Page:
When it comes to Horror Icons, this man has done it all. From unethical characters, to sleazy men, to a passing by character you just want to bitch-slap, this guy knows his stuff. An outstanding actor, often underrated, Jeffrey Combs joins the Horror Icon Hall Of Fame.
Born on September 9, 1954, in Oxnard, California, Jeffrey Alan Combs was raised in Lompoc, California. He attended Santa Maria’s Pacific Conservatory of the Performing Arts, and later developed his finely tuned acting skills in the Professional Actor’s Training Program at the University of Washington. His first feature film role came in the 1981 movie Honky Tonk Freeway, in which Jeffrey played an unnamed Drive-In Teller.
Like most Horror Icons, Jeffrey got his start early on. In 1983 he starred in the movie Frightmare. Frightmare is a fun movie even if the story line is a little far-fetched. Drama students decide to pay tribute to their favourite horror star by stealing his body from his crypt for a farewell party. They fail to realize their violation of the tomb has triggered powerful black magic, and Conrad hasn't taken his final bows yet.
But it was in 1985 that Jeffrey was thrown into the horror spotlight in Re-Animator. A medical student and his girlfriend become involved in a bizarre experiment into reanimating the dead conducted by the student's incorrigible housemate in this campy sendup of an H.P. Lovecraft story. The emphasis is on humour but once the dead walk, there is gore aplenty (Fun Fact: The first man who is re-animated at the morgue - who goes on to kill the dean - is Arnold Schwarzengger’s body double).
It seems that Jeffrey was ideal for movie adaptations of H.P. Lovecraft’s works because the following year he starred in From Beyond, which was based on a seven page long story from H.P. Lovecraft. This is one of the most thrilling and weirdest films I’ve viewed, and loved every minute of it. Scientists create a resonator to stimulate the pineal gland ( also known as a sixth sense), and open up a door to a parallel, and hostile, universe.
Combs was beyond amazing in this film and I don’t think he gains enough credit for bringing the role of Dr. Crawford Tillinghast to life. This film really manages to hone in on Lovecraft’s sense of dread. If you can find yourselves a copy of From Beyond, I highly recommend you watch it.
In 1988, Cellar Dweller saw Jeffrey team up with Miranda Wilson. This fantasy/horror film has me saying something I never thought I’d say regarding horror movies; it needed more gore. Aside from that, this film combined winning elements of horror to become a vastly entertaining movie. The ending of the film did fall flat in my eyes, but over all it’s a fantastic B-grade movie.
In 1989 Jeffrey found himself back in familiar territory with Bride Of Re-Animator. Not as fun, campy or good as Re-Animator but still worth the watch, Bride Of Re-Animator sees Jeffrey’s character attempting to create the perfect woman from dead tissue.
That same year Jeffrey found himself on television. Not something unknown to him by this point in his career, but this time he found himself up against another Horror Icon in Robert Englund for an episode of Freddy’s Nightmares. The episode was entitled Love Stinks and can actually be viewed on YouTube.
As the 90’s rolled around so did The Pit And The Pendulum. Based on the tale by Edgar Allan Poe, this film is pretty grim. This is one of those films that has you hooked from the beginning and doesn’t let it. Long after it’s finished, aspects of the movie are still coursing through your mind. A must see and, if you’re like me and an Edgar Allan Poe fan, a must read.
In 1992 Jeffrey became Dr. Mordrid in the movie Doctor Mordrid. A fantasy/horror that sees an unspeakable evil which has come into our dimension and wants to rule over Earth. Only a mysterious sorcerer known as Dr. Mordrid can stop him. Despite its low budget, this film was entertaining. Combs was outstanding as the lead. Full Moon Entertainment hit a home run with this. If you’re not a fan of Full Moon movies or Jeffrey Combs then you might want to give this a miss, but seeing as you’re reading a Horror Icon article on Jeffrey Combs, I’m going to recommend it. It’s not often I wish for a sequel, but I think there could have been a successful one for Doctor Mordrid.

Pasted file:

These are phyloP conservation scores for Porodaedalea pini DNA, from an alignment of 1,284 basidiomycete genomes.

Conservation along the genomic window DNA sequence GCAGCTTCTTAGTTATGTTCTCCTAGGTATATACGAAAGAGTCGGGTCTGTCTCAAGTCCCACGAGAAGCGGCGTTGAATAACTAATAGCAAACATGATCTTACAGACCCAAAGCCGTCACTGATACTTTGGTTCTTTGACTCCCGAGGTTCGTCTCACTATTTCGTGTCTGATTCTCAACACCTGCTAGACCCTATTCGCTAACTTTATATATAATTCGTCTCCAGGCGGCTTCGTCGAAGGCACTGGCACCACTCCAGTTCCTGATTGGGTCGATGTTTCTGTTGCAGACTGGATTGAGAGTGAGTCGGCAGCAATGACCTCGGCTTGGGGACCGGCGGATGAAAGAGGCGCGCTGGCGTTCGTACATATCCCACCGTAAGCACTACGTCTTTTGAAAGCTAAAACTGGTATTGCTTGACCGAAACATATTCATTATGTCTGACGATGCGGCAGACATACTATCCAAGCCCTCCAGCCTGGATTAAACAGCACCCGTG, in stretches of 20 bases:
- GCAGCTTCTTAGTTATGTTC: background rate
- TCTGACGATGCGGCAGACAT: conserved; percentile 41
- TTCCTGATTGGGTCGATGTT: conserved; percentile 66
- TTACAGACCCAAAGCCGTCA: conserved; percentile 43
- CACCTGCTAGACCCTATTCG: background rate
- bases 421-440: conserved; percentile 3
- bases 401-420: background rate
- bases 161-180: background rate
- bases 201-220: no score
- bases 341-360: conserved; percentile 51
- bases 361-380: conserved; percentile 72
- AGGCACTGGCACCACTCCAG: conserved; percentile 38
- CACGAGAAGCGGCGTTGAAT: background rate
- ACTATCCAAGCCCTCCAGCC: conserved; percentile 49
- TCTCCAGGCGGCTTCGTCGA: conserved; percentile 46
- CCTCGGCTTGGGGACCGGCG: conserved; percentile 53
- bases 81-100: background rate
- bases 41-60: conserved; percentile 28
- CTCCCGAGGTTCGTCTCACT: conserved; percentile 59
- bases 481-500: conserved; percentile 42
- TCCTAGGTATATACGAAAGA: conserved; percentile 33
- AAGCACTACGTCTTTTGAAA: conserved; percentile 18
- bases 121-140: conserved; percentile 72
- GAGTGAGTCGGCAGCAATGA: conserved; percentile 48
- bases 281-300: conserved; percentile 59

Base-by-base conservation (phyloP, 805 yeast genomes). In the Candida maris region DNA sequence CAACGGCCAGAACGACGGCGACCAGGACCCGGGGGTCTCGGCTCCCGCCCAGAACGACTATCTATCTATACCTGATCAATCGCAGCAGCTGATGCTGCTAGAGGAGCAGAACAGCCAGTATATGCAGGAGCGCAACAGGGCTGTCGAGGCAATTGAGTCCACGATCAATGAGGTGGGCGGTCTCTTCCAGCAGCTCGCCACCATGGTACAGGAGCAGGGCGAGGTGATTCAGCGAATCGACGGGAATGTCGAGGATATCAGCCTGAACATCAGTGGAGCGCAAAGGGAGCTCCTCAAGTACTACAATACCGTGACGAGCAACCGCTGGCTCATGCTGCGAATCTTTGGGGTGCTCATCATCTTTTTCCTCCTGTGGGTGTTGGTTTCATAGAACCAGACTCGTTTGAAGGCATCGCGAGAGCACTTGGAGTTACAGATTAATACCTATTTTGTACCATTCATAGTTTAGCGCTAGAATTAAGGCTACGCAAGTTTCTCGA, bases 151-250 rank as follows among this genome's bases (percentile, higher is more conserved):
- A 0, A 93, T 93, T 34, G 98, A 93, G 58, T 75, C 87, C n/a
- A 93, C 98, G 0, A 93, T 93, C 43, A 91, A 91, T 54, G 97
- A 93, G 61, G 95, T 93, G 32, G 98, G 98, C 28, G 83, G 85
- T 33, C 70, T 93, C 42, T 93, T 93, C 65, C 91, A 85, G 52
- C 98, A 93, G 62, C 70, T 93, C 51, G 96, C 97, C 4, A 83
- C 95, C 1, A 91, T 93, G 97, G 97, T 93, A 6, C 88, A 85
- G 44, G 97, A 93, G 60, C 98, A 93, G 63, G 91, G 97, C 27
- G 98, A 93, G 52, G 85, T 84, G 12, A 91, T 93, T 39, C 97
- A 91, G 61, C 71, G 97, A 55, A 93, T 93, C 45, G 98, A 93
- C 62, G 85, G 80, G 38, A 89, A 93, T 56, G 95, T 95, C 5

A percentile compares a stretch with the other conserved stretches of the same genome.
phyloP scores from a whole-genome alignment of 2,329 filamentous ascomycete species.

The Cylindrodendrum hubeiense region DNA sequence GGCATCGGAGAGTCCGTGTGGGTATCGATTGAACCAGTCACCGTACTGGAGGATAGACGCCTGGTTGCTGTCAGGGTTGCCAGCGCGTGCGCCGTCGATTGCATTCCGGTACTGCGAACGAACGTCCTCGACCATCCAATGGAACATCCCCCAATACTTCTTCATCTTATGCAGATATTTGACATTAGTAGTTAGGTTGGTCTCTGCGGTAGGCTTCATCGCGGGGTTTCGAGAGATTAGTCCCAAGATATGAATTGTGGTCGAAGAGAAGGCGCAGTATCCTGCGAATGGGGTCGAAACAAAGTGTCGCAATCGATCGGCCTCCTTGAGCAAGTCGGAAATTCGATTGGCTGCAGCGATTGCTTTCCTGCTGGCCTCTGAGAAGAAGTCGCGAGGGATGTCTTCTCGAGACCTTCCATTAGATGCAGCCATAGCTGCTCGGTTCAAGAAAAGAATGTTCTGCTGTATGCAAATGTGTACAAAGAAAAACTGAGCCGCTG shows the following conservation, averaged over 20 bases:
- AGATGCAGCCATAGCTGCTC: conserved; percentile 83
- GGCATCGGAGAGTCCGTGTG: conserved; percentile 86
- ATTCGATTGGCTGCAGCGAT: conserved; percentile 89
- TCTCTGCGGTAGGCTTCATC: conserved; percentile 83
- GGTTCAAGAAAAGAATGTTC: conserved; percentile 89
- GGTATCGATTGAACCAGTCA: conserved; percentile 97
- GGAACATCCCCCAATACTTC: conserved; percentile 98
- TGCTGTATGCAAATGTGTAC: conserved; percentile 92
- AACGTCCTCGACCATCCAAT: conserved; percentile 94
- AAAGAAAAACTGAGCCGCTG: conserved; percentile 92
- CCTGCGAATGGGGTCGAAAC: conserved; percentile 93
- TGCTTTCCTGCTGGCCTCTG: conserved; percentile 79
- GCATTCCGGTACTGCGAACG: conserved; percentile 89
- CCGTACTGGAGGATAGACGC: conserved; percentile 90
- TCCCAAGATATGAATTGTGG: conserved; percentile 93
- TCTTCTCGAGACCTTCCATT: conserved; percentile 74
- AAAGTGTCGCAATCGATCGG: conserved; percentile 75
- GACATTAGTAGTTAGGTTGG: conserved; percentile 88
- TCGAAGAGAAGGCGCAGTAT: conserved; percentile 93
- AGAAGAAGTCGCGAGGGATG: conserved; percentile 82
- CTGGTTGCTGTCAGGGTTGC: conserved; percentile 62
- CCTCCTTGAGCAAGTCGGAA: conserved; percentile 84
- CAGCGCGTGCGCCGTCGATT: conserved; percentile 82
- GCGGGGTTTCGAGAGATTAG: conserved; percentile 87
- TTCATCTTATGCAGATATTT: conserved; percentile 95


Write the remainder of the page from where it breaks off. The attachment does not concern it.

As 1994 rolled around so did a role in Lurking Fear, another story by H.P. Lovecraft. It was a surprising movie, a bit beyond what I believe Lovecraft would have envisioned, but still entertaining. Once again, Jeffrey plays a doctor. The storyline follows the town of Leffert's Corners which has been plagued by unearthly beings for decades, and now there is only a few people left, including the local priest and a woman traumatised by the death of her sister. But when John Martense turns up to claim his illicit family fortune, with bad guys in pursuit, the last stand had become a lot more complicated.
That same year he began his role on Star Trek: Deep Space Nine playing Weyoun. This role would continue until 1999.
In 1996, Jeffrey teamed up with Horror Icons Dee Wallace and R. Lee Ermey as well as Michael J. Fox for Peter Jackson’s movie The Frighteners. I love this movie. It’s fun, quirky and Comb’s role of the eccentric Milton Dammers was nothing short of perfection. The story line is as follows; After a car accident in which his wife, Debra, was killed and he was injured, Frank Bannister develops psychic abilities allowing him to see, hear, and communicate with ghosts. After losing his wife, he then gave up his job as an architect, letting his unfinished "dream house" sit incomplete for years, and put these skills to use by befriending a few ghosts and getting them to haunt houses in the area to drum up work for his ghostbusting business - then Frank proceeds to "exorcise" the houses for a fee. But when he discovers that an entity resembling the Grim Reaper is killing people, marking numbers on their forehead beforehand, Frank tries to help the people whom the Reaper is after.
That same year Jeffrey found himself in another horror movie entitled Cyberstalker. This movie was as dull as watching paint dry. The plot was terrible, the script was abysmal and the acting was sub-par. Not even Combs’ professionalism could save this ill-fated film. A lot of the movie wasn’t explained thus leaving the audience scratching their heads wondering just what the hell happened. Not recommended at all. (Fun Fact: This movie was called The Digital Prophet when distributed on video)
Jeffrey’s performances as a mad man didn’t stop there. In 1997 he loaned his voice to the character of Dr. Jonathan Crane, a.k.a The Scarecrow, in The New Batman Adventures.